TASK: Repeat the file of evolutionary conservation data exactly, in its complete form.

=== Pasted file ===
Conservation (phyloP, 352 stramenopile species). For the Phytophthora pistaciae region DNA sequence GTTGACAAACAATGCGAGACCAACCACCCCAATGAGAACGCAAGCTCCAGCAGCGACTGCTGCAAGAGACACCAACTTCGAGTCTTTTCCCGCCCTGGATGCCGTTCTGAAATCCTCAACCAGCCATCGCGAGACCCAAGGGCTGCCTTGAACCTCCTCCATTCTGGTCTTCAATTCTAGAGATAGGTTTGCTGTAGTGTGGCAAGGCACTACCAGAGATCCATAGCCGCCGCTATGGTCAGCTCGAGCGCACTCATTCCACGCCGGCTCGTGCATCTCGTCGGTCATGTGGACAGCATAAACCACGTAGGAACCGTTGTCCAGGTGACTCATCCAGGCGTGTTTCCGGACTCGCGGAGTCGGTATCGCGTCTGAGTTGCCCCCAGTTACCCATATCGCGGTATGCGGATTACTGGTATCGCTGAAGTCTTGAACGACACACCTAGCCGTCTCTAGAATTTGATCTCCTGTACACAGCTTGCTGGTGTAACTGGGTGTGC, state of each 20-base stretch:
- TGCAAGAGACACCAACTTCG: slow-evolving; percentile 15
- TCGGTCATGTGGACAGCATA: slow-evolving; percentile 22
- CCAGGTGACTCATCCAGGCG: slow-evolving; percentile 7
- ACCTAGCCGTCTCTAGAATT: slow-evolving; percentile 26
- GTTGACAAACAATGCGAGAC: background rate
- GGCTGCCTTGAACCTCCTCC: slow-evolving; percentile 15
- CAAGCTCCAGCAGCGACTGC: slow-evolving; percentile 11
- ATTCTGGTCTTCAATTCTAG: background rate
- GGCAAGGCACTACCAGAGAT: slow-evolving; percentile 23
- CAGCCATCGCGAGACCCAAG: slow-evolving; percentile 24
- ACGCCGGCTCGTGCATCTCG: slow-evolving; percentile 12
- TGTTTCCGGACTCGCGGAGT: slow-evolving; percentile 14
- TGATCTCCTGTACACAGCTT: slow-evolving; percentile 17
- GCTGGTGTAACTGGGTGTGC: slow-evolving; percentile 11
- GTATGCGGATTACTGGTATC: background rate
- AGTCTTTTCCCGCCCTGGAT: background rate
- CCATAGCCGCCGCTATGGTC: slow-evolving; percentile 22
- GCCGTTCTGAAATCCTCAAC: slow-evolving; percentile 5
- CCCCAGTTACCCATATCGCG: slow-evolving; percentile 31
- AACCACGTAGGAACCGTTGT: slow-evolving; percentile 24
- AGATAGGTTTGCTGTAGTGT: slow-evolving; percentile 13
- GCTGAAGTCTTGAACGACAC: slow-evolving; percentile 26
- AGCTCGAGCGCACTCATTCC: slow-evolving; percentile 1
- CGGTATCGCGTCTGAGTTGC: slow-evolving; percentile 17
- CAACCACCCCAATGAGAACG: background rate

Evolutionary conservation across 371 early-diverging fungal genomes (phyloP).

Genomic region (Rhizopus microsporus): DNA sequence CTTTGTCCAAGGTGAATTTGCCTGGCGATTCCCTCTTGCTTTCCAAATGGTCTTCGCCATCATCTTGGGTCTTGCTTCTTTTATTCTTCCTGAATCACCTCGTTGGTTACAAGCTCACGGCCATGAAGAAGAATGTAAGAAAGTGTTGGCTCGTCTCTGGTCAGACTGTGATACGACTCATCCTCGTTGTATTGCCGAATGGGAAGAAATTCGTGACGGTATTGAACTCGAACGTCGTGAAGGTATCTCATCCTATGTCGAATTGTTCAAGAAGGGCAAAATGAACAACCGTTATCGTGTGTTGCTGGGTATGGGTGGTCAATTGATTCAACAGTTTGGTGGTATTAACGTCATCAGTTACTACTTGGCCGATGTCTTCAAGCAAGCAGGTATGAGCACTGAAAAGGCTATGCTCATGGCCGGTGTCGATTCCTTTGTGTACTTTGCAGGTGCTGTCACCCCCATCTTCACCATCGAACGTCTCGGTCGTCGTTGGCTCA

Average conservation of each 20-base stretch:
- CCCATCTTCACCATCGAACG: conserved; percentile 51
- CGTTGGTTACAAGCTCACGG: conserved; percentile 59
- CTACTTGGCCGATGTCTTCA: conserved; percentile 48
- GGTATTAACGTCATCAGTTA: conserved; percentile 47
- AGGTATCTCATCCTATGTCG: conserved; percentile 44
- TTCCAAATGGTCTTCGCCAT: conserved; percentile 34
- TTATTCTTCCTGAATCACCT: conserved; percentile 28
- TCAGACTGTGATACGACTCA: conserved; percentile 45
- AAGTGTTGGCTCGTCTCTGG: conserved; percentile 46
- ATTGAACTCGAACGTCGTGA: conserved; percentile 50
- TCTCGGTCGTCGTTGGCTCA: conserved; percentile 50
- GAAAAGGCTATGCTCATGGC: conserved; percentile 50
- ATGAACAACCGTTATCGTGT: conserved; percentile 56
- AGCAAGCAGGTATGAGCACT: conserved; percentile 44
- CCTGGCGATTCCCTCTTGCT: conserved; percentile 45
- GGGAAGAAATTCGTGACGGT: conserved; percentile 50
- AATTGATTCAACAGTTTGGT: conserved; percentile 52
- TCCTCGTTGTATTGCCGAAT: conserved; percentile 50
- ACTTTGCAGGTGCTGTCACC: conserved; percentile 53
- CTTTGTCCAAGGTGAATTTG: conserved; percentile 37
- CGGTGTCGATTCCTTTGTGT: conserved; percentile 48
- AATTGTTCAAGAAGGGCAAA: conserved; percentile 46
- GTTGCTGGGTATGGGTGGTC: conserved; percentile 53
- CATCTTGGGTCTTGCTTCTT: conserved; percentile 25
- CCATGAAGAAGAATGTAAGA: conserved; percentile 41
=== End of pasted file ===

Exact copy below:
Conservation (phyloP, 352 stramenopile species). For the Phytophthora pistaciae region DNA sequence GTTGACAAACAATGCGAGACCAACCACCCCAATGAGAACGCAAGCTCCAGCAGCGACTGCTGCAAGAGACACCAACTTCGAGTCTTTTCCCGCCCTGGATGCCGTTCTGAAATCCTCAACCAGCCATCGCGAGACCCAAGGGCTGCCTTGAACCTCCTCCATTCTGGTCTTCAATTCTAGAGATAGGTTTGCTGTAGTGTGGCAAGGCACTACCAGAGATCCATAGCCGCCGCTATGGTCAGCTCGAGCGCACTCATTCCACGCCGGCTCGTGCATCTCGTCGGTCATGTGGACAGCATAAACCACGTAGGAACCGTTGTCCAGGTGACTCATCCAGGCGTGTTTCCGGACTCGCGGAGTCGGTATCGCGTCTGAGTTGCCCCCAGTTACCCATATCGCGGTATGCGGATTACTGGTATCGCTGAAGTCTTGAACGACACACCTAGCCGTCTCTAGAATTTGATCTCCTGTACACAGCTTGCTGGTGTAACTGGGTGTGC, state of each 20-base stretch:
- TGCAAGAGACACCAACTTCG: slow-evolving; percentile 15
- TCGGTCATGTGGACAGCATA: slow-evolving; percentile 22
- CCAGGTGACTCATCCAGGCG: slow-evolving; percentile 7
- ACCTAGCCGTCTCTAGAATT: slow-evolving; percentile 26
- GTTGACAAACAATGCGAGAC: background rate
- GGCTGCCTTGAACCTCCTCC: slow-evolving; percentile 15
- CAAGCTCCAGCAGCGACTGC: slow-evolving; percentile 11
- ATTCTGGTCTTCAATTCTAG: background rate
- GGCAAGGCACTACCAGAGAT: slow-evolving; percentile 23
- CAGCCATCGCGAGACCCAAG: slow-evolving; percentile 24
- ACGCCGGCTCGTGCATCTCG: slow-evolving; percentile 12
- TGTTTCCGGACTCGCGGAGT: slow-evolving; percentile 14
- TGATCTCCTGTACACAGCTT: slow-evolving; percentile 17
- GCTGGTGTAACTGGGTGTGC: slow-evolving; percentile 11
- GTATGCGGATTACTGGTATC: background rate
- AGTCTTTTCCCGCCCTGGAT: background rate
- CCATAGCCGCCGCTATGGTC: slow-evolving; percentile 22
- GCCGTTCTGAAATCCTCAAC: slow-evolving; percentile 5
- CCCCAGTTACCCATATCGCG: slow-evolving; percentile 31
- AACCACGTAGGAACCGTTGT: slow-evolving; percentile 24
- AGATAGGTTTGCTGTAGTGT: slow-evolving; percentile 13
- GCTGAAGTCTTGAACGACAC: slow-evolving; percentile 26
- AGCTCGAGCGCACTCATTCC: slow-evolving; percentile 1
- CGGTATCGCGTCTGAGTTGC: slow-evolving; percentile 17
- CAACCACCCCAATGAGAACG: background rate

Evolutionary conservation across 371 early-diverging fungal genomes (phyloP).

Genomic region (Rhizopus microsporus): DNA sequence CTTTGTCCAAGGTGAATTTGCCTGGCGATTCCCTCTTGCTTTCCAAATGGTCTTCGCCATCATCTTGGGTCTTGCTTCTTTTATTCTTCCTGAATCACCTCGTTGGTTACAAGCTCACGGCCATGAAGAAGAATGTAAGAAAGTGTTGGCTCGTCTCTGGTCAGACTGTGATACGACTCATCCTCGTTGTATTGCCGAATGGGAAGAAATTCGTGACGGTATTGAACTCGAACGTCGTGAAGGTATCTCATCCTATGTCGAATTGTTCAAGAAGGGCAAAATGAACAACCGTTATCGTGTGTTGCTGGGTATGGGTGGTCAATTGATTCAACAGTTTGGTGGTATTAACGTCATCAGTTACTACTTGGCCGATGTCTTCAAGCAAGCAGGTATGAGCACTGAAAAGGCTATGCTCATGGCCGGTGTCGATTCCTTTGTGTACTTTGCAGGTGCTGTCACCCCCATCTTCACCATCGAACGTCTCGGTCGTCGTTGGCTCA

Average conservation of each 20-base stretch:
- CCCATCTTCACCATCGAACG: conserved; percentile 51
- CGTTGGTTACAAGCTCACGG: conserved; percentile 59
- CTACTTGGCCGATGTCTTCA: conserved; percentile 48
- GGTATTAACGTCATCAGTTA: conserved; percentile 47
- AGGTATCTCATCCTATGTCG: conserved; percentile 44
- TTCCAAATGGTCTTCGCCAT: conserved; percentile 34
- TTATTCTTCCTGAATCACCT: conserved; percentile 28
- TCAGACTGTGATACGACTCA: conserved; percentile 45
- AAGTGTTGGCTCGTCTCTGG: conserved; percentile 46
- ATTGAACTCGAACGTCGTGA: conserved; percentile 50
- TCTCGGTCGTCGTTGGCTCA: conserved; percentile 50
- GAAAAGGCTATGCTCATGGC: conserved; percentile 50
- ATGAACAACCGTTATCGTGT: conserved; percentile 56
- AGCAAGCAGGTATGAGCACT: conserved; percentile 44
- CCTGGCGATTCCCTCTTGCT: conserved; percentile 45
- GGGAAGAAATTCGTGACGGT: conserved; percentile 50
- AATTGATTCAACAGTTTGGT: conserved; percentile 52
- TCCTCGTTGTATTGCCGAAT: conserved; percentile 50
- ACTTTGCAGGTGCTGTCACC: conserved; percentile 53
- CTTTGTCCAAGGTGAATTTG: conserved; percentile 37
- CGGTGTCGATTCCTTTGTGT: conserved; percentile 48
- AATTGTTCAAGAAGGGCAAA: conserved; percentile 46
- GTTGCTGGGTATGGGTGGTC: conserved; percentile 53
- CATCTTGGGTCTTGCTTCTT: conserved; percentile 25
- CCATGAAGAAGAATGTAAGA: conserved; percentile 41